In April 1890, during the run of The Gondoliers, however, Gilbert challenged Carte over the expenses of the production. Among other items to which Gilbert objected, Carte had charged the cost of a new carpet for the Savoy Theatre lobby to the partnership. Gilbert believed that this was a maintenance expense that should be charged to Carte alone. Gilbert confronted Carte, who refused to reconsider the accounts. Gilbert stormed out and wrote to Sullivan that "I left him with the remark that it was a mistake to kick down the ladder by which he had risen".Helen Carte wrote that Gilbert had addressed Carte "in a way that I should not have thought you would have used to an offending menial." As the scholar Andrew Crowther has commented:
Gilbert brought suit, and after The Gondoliers closed in 1891, he withdrew the performance rights to his libretti, vowing to write no more operas for the Savoy. Gilbert next wrote The Mountebanks with Alfred Cellier and the flop Haste to the Wedding with George Grossmith, and Sullivan wrote Haddon Hall with Sydney Grundy. Gilbert eventually won the lawsuit and felt vindicated, but his actions and statements had been hurtful to his partners. Nevertheless, the partnership had been so profitable that, after the financial failure of the Royal English Opera House, Carte and his wife sought to reunite the author and composer.
In 1891, after many failed attempts at reconciliation by the pair, Tom Chappell, the music publisher responsible for printing the Gilbert and Sullivan operas, stepped in to mediate between two of his most profitable artists, and within two weeks had succeeded. Two more operas resulted: Utopia, Limited (1893) and The Grand Duke (1896). Gilbert also offered a third libretto to Sullivan (His Excellency, 1894), but Gilbert's insistence on casting Nancy McIntosh, his protegée from Utopia, led to Sullivan's refusal.Utopia, concerning an attempt to "anglicise" a south Pacific island kingdom, was only a modest success, and The Grand Duke, in which a theatrical troupe, by means of a "statutory duel" and a conspiracy, takes political control of a grand duchy, was an outright failure. After that, the partnership ended for good. Sullivan continued to compose comic opera with other librettists but died four years later. In 1904, Gilbert would write, "... Savoy opera was snuffed out by the deplorable death of my distinguished collaborator, Sir Arthur Sullivan. When that event occurred, I saw no one with whom I felt that I could work with satisfaction and success, and so I discontinued to write libretti."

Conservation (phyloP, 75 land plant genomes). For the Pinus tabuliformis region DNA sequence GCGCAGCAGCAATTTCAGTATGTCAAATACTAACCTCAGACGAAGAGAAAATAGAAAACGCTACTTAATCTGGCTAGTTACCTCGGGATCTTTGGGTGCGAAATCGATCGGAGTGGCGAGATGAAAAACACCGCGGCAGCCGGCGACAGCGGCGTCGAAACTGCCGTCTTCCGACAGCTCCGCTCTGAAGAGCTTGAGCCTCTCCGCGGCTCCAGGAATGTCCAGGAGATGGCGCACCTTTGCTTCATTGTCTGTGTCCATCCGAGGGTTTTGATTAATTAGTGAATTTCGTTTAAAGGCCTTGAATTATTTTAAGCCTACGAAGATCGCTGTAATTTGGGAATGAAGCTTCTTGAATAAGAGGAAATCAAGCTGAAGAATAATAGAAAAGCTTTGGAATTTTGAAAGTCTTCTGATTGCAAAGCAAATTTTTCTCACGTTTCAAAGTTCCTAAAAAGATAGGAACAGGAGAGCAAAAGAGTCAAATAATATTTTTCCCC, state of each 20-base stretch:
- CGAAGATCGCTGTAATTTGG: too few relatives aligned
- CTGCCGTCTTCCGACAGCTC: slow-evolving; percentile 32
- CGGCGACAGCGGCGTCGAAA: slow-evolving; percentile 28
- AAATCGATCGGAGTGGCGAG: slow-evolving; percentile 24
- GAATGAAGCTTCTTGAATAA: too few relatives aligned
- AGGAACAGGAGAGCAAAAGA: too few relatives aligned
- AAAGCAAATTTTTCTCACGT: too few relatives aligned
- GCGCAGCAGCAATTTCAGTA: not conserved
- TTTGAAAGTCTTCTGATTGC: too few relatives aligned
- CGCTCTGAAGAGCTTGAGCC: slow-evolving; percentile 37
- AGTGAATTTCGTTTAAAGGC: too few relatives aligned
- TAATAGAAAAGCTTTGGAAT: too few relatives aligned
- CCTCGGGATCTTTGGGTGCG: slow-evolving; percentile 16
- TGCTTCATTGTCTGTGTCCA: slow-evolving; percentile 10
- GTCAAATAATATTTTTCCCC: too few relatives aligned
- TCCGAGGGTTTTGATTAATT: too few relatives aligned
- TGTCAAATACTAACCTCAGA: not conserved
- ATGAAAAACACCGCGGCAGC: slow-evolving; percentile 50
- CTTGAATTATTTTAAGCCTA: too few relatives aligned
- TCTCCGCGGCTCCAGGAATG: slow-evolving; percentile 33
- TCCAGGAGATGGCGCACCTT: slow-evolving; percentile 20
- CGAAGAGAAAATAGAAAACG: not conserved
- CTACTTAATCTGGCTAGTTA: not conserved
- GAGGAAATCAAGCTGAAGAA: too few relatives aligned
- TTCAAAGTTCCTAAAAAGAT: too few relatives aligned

Gilbert built the Garrick Theatre in 1889. The Gilberts moved to Grim's Dyke in Harrow in 1890, which he purchased from Robert Heriot, to whom the artist Frederick Goodall had sold the property in 1880. In 1891, Gilbert was appointed Justice of the Peace for Middlesex. After casting Nancy McIntosh in Utopia, Limited, he and his wife developed an affection for her, and she eventually gained the status of an unofficially adopted daughter, moving to Grim's Dyke to live with them. She continued living there, even after Gilbert died, until Lady Gilbert's death in 1936. A statue of Charles II, carved by Danish sculptor Caius Gabriel Cibber in 1681, was moved in 1875 from Soho Square to an island in the lake at Grim's Dyke, where it remained when Gilbert purchased the property. On Lady Gilbert's direction, it was restored to Soho Square in 1938.
Although Gilbert announced a retirement from the theatre after the short run of his last work with Sullivan, The Grand Duke (1896) and the poor reception of his 1897 play The Fortune Hunter, he produced at least three more plays over the last dozen years of his life, including an unsuccessful opera, Fallen Fairies (1909), with Edward German. Gilbert also continued to supervise the various revivals of his works by the D'Oyly Carte Opera Company, including its London Repertory seasons in 1906-09. His last play, The Hooligan, produced just four months before his death, is a study of a young condemned thug in a prison cell. Gilbert shows sympathy for his protagonist, the son of a thief who, brought up among thieves, kills his girlfriend. As in some earlier work, the playwright displays "his conviction that nurture rather than nature often accounted for criminal behaviour". The grim and powerful piece became one of Gilbert's most successful serious dramas, and experts conclude that, in those last months of Gilbert's life, he was developing a new style, a "mixture of irony, of social theme, and of grubby realism," to replace the old "Gilbertianism" of which he had grown weary. In these last years, Gilbert also wrote children's book versions of H.M.S. Pinafore and The Mikado giving, in some cases, backstory that is not found in the librettos.